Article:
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Good Evening

Sick and alone on Christmas, but seeing a bright side

Christmas tree.

Christmas tree. Credit: iStock

Last year, for the first time in my life, I spent Christmas Day alone.

Through a series of circumstances that caused a tidal wave of stress, I came down with shingles just before Dec. 25. Along with antiviral and pain medications, I was given strict orders by the doctor to rest and decompress. Ha, this was like telling a person with obsessive-compulsive disorder to sit still.

I’d had surgery to remove something that turned out to be nothing. All of the pre-op tests, the surgery and then a couple of hiccups afterward fell in unison with Christmas shopping for groceries and gifts, plus some worries about my elderly mother’s health. My worry gene went into hyperdrive. Not only could I not wave a magic wand to make everything better in the world, much less for my family, but I was experiencing shooting pains across my back.

Shingles is a viral infection that causes a painful rash. It is caused by the same virus that causes chickenpox — and years after having the chickenpox, it can re-emerge, especially if the immune system is weakened by stress.

So, instead of Kris Kringle, I got Mr. Shingle. While 97.5 FM played “Feliz Navidad” and Nat Cole sang of roasting those chestnuts, I kept hearing “Hurts So Good” over and over in my head. But the beauty of Christmas Day somehow transcended the negativity, and rather than wallow in self-pity, I reflected on things I am grateful for, like my daughters Laurie and Christina, who made their mom’s antipasto, and my son Frank, who delivered my gifts to my grandchildren.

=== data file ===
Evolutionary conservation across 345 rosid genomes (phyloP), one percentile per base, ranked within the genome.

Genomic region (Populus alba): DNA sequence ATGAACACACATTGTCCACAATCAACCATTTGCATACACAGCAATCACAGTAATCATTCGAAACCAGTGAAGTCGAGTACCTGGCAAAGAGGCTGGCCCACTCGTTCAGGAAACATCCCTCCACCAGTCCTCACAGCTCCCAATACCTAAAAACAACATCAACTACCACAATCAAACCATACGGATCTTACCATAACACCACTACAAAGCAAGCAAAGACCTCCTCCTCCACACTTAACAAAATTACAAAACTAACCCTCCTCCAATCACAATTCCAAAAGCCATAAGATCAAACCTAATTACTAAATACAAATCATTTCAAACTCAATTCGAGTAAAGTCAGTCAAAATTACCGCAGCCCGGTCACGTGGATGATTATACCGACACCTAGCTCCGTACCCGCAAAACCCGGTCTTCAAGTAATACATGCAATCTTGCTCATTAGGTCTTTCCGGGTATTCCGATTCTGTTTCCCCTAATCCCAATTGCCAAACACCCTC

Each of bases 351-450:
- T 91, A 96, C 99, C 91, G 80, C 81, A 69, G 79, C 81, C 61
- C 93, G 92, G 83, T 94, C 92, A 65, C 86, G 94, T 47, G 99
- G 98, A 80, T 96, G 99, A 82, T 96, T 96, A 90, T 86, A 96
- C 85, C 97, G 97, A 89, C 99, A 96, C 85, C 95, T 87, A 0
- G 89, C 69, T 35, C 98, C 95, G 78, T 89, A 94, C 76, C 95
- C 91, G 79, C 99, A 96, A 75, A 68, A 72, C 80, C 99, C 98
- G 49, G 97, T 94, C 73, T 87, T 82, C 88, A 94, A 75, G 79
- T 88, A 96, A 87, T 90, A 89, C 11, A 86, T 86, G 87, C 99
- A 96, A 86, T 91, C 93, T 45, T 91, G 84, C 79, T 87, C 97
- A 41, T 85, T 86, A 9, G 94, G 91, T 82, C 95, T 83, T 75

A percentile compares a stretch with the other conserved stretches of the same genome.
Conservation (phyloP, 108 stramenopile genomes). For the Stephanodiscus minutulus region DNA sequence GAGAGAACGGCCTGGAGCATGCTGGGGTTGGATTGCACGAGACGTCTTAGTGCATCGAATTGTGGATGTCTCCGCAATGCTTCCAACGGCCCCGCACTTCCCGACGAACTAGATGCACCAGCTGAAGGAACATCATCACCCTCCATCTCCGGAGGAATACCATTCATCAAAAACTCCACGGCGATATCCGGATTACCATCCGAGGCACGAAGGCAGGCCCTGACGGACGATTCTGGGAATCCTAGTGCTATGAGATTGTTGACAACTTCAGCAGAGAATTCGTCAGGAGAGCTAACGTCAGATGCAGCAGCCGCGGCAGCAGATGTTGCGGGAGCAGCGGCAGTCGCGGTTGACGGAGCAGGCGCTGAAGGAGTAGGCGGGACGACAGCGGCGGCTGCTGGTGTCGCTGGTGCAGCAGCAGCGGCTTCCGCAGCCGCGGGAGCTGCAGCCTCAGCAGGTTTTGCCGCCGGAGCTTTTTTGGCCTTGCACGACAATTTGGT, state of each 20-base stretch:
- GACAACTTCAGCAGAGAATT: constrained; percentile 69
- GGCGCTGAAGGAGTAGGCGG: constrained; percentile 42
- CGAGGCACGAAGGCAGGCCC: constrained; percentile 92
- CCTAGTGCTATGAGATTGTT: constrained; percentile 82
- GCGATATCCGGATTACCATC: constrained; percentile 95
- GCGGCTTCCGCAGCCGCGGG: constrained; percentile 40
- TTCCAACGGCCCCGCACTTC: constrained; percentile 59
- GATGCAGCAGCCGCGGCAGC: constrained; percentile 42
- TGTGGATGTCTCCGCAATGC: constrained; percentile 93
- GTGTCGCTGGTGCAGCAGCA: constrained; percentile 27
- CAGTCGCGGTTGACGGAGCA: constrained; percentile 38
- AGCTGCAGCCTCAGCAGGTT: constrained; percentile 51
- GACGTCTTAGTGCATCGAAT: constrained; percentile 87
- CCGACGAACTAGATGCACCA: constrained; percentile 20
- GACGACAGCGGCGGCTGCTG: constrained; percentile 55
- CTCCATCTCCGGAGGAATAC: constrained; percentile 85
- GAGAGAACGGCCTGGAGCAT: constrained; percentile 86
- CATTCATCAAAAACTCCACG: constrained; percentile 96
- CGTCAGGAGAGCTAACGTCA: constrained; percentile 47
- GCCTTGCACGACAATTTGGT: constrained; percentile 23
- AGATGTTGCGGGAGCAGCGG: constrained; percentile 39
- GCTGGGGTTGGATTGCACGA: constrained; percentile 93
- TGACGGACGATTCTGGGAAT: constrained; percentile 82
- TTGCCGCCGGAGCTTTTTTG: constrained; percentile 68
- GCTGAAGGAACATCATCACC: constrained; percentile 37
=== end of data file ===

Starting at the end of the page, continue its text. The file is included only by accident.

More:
Surprise phone calls also lifted my spirits — two from beloved friends Stephanie and Colleen, who both live far away, and a third from Jennifer, my daughter’s friend, a lovely young woman, who heard of my itchy dilemma and called from Holbrook say hello.

Still, decompression was no easy task for a person who has a Walter Mitty imagination and can go from zero to panic in eight seconds. But I started with baby steps. Drawing on some mindfulness techniques, I started paying attention to my lunch, savoring Greek yogurt. I became one with my bagel. Don’t laugh, it’s quite satisfying.

I thought of the universality of joy at this time of year. In every Long Island store I visited in the days before Christmas, personnel and customers were cheerful and polite. As darkness descended on Christmas Eve, my neighbors’ colorful lights were so pretty to see.

My grandchildren’s Elf on the Shelf appeared daily in various places around the house. And Jewish friends had the Mensch on the Bench for eight days-plus. There’s Kwanzaa, too, and other celebrations that bring family and friends together to celebrate what is good in the world and the wonder of our human connection.

The day after Christmas, I started painting with watercolors to make bookmarks for my grandchildren. I love to read and hope fervently that they will, too.

After about three weeks, I was rested, recovered and back to being my usual sane but silly self. I don’t know why they call this malady shingles; the name reminds me of roofing tiles. But then, maybe it took a Jewish carpenter’s birth to remind me to build something new, like a new attitude for entering Christmas 2015 and the 366 days of 2016 with a smile. Bring on the jingles and joyful Kris Kringles; I got the shingles vaccine! Adios, Señor Shingles.

Reader Susan Scalone lives in Shoreham.